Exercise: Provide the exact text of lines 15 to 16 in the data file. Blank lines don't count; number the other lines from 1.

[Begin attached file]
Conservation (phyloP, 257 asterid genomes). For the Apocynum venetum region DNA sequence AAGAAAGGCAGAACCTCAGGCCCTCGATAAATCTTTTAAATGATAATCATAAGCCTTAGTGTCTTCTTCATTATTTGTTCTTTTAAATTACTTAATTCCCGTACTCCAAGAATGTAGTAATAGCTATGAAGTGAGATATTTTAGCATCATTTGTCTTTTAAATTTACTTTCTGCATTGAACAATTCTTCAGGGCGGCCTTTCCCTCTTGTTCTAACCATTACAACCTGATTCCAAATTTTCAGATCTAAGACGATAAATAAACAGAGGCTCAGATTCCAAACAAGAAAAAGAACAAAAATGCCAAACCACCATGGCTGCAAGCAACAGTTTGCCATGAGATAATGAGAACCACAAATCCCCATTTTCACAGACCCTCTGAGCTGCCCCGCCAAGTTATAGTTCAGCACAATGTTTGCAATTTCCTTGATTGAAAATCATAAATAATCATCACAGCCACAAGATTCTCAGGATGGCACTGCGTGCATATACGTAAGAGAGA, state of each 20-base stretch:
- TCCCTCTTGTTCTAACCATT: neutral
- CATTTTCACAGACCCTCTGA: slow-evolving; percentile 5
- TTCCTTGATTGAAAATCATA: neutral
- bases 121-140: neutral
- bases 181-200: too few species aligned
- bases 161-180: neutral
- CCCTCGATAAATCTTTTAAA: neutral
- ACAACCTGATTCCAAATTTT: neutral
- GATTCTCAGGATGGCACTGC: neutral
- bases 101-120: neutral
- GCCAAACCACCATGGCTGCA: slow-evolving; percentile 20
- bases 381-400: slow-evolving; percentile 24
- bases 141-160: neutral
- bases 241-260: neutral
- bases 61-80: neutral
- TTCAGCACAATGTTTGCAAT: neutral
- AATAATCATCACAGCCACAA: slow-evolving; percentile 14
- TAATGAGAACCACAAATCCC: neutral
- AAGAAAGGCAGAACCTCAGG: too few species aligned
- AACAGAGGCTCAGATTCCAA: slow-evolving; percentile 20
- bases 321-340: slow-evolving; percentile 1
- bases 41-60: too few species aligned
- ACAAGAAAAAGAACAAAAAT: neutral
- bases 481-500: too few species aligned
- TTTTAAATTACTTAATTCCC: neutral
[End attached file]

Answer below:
- bases 241-260: neutral
- bases 61-80: neutral